I have revised my writing and improved it, and I have revised it and gone to hell.
Years ago an instructor at a writer’s conference advised us not to show our work to our family. Family members, he pointed out, have already seen you naked. Join a writers’ group.
The instructor was wrong on one count: my husband very much liked the short story I’d submitted: it was partly autobiographical, set in a poor urban neighborhood, and there was a scene where a family walked its pet goat down the street. He recognized that scene.
When the instructor trashed the story in a private conference, I asked why I had been admitted to the workshop. I did not realize then that writers’ conferences are a big business. They are a place where one can learn to write, but more than one had been shocked by the instructor’s bluntness. He took us too seriously, and one can only hope at the next conference he loosened up.
He taught us to imitate his style. No adverbs were allowed, sentences had to be short and simple, and every story had to be quirky: my story “Suzanne’s” was set in an erotic bookshop, about a woman discontented (no!) with her life; there were drug dealers in another story; and in another a character had an affair with his sister-in-law.
Though the instructor was very good at spotting who would be published–a mystery writer, and a woman who wrote “issue” novels– he did not encourage anybody who wrote what I wanted to read. Somehow the writers I though very good were never heard of again.
I did not write much fiction after the conference because I had no idea who my new characters were. Quirky? They were quirky, but in retrospect I would have been better off writing for my own enjoyment about characters like myself. I wasn’t writing for publication, and I was shocked that my fellow students already wanted to know how to get published. Most of us needed to work on our writing.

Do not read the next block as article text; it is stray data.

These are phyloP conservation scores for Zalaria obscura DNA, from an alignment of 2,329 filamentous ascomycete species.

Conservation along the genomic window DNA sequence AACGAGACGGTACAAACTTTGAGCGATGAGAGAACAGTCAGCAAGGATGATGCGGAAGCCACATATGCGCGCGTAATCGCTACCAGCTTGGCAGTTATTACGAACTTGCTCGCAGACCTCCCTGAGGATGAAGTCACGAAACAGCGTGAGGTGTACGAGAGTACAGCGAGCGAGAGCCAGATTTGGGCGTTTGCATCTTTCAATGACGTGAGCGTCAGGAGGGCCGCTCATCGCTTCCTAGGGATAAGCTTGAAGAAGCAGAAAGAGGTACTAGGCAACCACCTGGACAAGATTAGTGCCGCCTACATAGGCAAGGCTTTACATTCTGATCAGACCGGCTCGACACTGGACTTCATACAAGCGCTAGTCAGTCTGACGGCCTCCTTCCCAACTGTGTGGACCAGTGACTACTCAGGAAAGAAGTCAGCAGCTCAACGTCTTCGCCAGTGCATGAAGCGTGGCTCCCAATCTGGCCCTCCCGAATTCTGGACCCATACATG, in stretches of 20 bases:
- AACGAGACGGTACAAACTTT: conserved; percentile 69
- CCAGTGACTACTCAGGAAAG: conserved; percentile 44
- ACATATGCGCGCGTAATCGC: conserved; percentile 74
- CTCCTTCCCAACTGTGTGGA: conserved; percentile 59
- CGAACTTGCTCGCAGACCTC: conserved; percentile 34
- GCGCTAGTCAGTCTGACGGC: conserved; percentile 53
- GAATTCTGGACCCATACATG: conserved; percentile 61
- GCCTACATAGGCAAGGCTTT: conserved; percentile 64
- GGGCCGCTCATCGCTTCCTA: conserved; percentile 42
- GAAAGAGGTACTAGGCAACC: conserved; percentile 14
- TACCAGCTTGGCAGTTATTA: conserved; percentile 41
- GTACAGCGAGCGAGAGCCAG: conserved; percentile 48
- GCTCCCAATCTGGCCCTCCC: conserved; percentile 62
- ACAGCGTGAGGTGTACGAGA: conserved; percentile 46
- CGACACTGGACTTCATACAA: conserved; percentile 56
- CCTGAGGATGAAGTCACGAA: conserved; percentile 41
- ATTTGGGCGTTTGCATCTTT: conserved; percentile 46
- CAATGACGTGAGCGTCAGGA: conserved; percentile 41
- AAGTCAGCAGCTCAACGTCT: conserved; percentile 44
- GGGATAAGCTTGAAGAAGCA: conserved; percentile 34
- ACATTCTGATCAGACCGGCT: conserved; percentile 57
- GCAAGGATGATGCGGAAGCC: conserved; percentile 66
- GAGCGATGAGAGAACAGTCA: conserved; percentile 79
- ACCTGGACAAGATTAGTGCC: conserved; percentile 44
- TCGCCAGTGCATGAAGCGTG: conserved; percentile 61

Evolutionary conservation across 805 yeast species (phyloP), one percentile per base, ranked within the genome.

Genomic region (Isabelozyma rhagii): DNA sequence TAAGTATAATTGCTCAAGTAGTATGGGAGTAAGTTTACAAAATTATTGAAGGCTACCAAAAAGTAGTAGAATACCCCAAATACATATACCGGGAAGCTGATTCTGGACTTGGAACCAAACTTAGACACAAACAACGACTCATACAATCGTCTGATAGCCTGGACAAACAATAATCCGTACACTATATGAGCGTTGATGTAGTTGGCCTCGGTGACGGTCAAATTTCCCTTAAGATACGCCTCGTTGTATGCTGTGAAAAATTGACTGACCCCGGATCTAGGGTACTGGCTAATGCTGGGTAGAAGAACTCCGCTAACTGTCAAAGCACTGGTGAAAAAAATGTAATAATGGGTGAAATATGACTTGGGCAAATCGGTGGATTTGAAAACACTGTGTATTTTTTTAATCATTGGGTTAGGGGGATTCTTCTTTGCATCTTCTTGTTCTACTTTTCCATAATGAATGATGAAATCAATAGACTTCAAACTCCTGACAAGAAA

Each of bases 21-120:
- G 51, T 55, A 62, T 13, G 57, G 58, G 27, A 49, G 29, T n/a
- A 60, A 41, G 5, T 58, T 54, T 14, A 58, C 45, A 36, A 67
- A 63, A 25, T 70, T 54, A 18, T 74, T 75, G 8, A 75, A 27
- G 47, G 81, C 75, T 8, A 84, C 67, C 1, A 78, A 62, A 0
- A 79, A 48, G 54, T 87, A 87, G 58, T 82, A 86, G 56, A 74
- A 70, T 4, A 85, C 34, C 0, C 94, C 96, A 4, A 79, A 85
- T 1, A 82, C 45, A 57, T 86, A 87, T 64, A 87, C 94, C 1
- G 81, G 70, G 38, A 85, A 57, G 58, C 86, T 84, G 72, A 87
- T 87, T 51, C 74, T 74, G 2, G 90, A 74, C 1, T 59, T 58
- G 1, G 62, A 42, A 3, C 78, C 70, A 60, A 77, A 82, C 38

And now, all these years later, I have thrown out almost everything I wrote.
Here are a few lines of an autobiographical novel in verse I started writing some years back, about my friend L, who died at age 48 of complications from diabetes, and me.
in our town
[when we were young].
nicked the lawn where we sat drinking coffee.
We caught one and said,
“What is this?”
We were supposed to be in math.
I hadn’t done homework since 1969.
We gathered pods and took them to the secretary’s office.
She smoked and shuffled papers.
She talked on the phone. She looked at us.
“We need to xerox these,” we said.
She absently waved us behind the gate.
She didn’t care.
She knew us well.
We were always in there for this or that.
We skipped class.
We stole the pink pad of passes from the office.
We were permanently excused from classes.
The college counselor called us into her office constantly.
We glued the xerox
onto someone’s locker.
We couldn’t stop laughing.
We liked the boy
whose locker we had adorned
with phallic art.
,,,,,!!!! NO IDEA WHAT IS NEXT, BECAUSE I STOPPED WRITING IT. VERSE IS NOT MY THING.
See you tomorrow with another blog.